Story Master 3: Thinking Around the Themes of The Spider and the Cave

This week, we move onto a new story and a new faith! The Spider and the Cave tells the story of how Prophet Muhammad (the founder of the religion of Islam) escaped an assassination from the rich families who had power over his home city of Mecca.

This story is very important to Muslims as it shows the great power of Allah (God) over nature and the freeing of the Muslim people from persecution (being mistreated because of their beliefs)

If you would like to understand the religion of Islam a bit more before you start today’s lesson, click here to watch a brief, cartoon summary of how Islam began.

Recap questions to start…

In the story of the Widow’s mite, what does the word ‘mite’ mean?

Mite means a very small amount of money. In this case it is two tiny Greek coins that are worth very little!

In the same story, why did 2 coins mean more than the large donations from the rich?

The money the Widow donated meant more to Jesus because it represented a bigger percentage of what she had. Therefore, it is a greater sacrifice for God because it impacts her life more!

What does the Parable of the Sheep and Goats teach us to do more of?

Help people who are in need.

What is a ‘disciple’?

A follower Jesus.

In the religion of Islam, Muhammad is the first and most important prophet is Islam, What is a prophet?

Someone who speaks and acts for God on earth.

At the time the prophet was alive, people used to worship statues that represented different God’s. What would you call an object that is used in this way?

An Idol.

What do you call followers of Islam?


What is the name of the main holy book is Islam?

The Quran is the main religious text for Muslims (like the Bible for Christians!)

  • I can examine the story to determine Islamic beliefs about God and the life of the Prophet
  • I can evaluate how important the text is to Muslims today
  • The Story Task Sheet and Ladder Booklet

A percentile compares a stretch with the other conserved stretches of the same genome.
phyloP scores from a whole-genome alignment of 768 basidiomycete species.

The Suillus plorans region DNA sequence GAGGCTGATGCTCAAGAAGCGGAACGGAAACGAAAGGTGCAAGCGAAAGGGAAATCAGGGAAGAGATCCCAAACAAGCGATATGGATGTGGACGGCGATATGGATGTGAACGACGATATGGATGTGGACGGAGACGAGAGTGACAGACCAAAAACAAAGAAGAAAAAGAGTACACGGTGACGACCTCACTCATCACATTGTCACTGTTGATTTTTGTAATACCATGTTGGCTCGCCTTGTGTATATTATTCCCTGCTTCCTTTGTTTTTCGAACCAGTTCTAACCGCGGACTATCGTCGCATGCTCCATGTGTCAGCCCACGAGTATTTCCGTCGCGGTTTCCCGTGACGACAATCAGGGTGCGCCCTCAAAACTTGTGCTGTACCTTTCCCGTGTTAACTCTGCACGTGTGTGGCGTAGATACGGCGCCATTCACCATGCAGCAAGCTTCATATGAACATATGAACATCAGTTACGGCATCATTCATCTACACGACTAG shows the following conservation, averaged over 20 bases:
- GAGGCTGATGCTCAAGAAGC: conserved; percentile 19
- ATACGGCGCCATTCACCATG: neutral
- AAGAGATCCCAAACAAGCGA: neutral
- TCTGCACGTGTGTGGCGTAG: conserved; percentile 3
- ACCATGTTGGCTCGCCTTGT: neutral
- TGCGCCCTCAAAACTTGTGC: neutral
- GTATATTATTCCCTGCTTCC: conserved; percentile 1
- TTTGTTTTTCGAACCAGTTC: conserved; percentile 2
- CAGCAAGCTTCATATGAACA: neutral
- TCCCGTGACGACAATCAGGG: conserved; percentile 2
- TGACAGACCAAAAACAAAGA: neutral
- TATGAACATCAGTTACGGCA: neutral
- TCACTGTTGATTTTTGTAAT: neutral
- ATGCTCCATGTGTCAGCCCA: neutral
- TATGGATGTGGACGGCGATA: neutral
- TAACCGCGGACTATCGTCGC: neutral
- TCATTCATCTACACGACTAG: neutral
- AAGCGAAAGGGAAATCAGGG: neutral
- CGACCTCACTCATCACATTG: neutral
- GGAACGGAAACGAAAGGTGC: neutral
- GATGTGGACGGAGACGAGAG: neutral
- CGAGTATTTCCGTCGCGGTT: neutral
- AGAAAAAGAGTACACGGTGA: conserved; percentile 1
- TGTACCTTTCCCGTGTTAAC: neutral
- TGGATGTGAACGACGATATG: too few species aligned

• Something to write with – this could be a Word document or Pens/Pencil/Paper
  • Your amazing brain


Idols – objects that set up to to be worshipped like God’s.

Assassins – people who are sent to kill someone

  • Scimitars – a curved sword used at this time in the Middle East.

Prophet – a human messenger of God

Now back to today’s story! Step 1: Let’s start by reading the story text…

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Step 2: Now let’s watch a video to support our understanding…

Step 3: Now let’s use our knowledge of the story AND the Thinking Ladder Booklet to complete the Spider and the Cave Task Sheet

  • Click on the links above to find the documents you need
  • REMEMBER: You need to complete ALL of the ‘MUST DO’ questions and ONE of the ladder activities (as high up the ladder as you can!)
  • If you need any more help using the task sheet or booklet, click here to find the topic introduction blog with step-by-step instructions and a How-To video!

Step 4: THE BIG THINK Time…

There are more stories in the Quran that follow the actions of animals. What might this story tell us about the relationship between nature and Allah? With that in mind, how might this impact how Muslims see and treat animals?

Finally! Step 5: Checking Understanding

Why did the Prophet Muhammad have so many enemies?

He taught the people of Mecca to worship only ONE God, but they had been worshipping idols for many years and made a lot of money selling them. Powerful families didn’t want this to change so decided to go after the Prophet.

Where were the friends travelling from and to in this story?

From Mecca to Medina

What was Ali’s role in protecting the travellers?

Ali was going to be a decoy. He would put on Muhammad’s cloak, climb into his bed and to pretend to be him sleeping while Muhammad & Abu Bakr escaped.

On the dry & dusty journey through the mountains, why was Abu Bakr angry and afraid?

He was scared of them being caught and angry that God’s messenger had to hide like this.

Bakr was worried as there were only two of them on this journey, but Muhammad said there were three of them. What do you think the prophet meant?

That there was Abu Bakr, Muhammad and also Allah (God) with them too.

Muhammad’s enemies had fund the cave they were hiding in. But why did they not go in?

The entrance to the cave was covered in so many spider’s webs and a bird’s nest that it looked as though no-one had been in the cave for many years. So they left.

How do you think Muhammad felt after he heard his enemies?

He probably felt a deep trust in God, felt relieved and protected.

Last Week’s Heroes

A brilliant example from Taslim at City Academy, where he has turned the moral of the story against the rich in our society. We should all aim to sacrifice as much as the Widow, even if that ends up being millions of dollars!

To top up your knowledge about how Islam began, watch this video…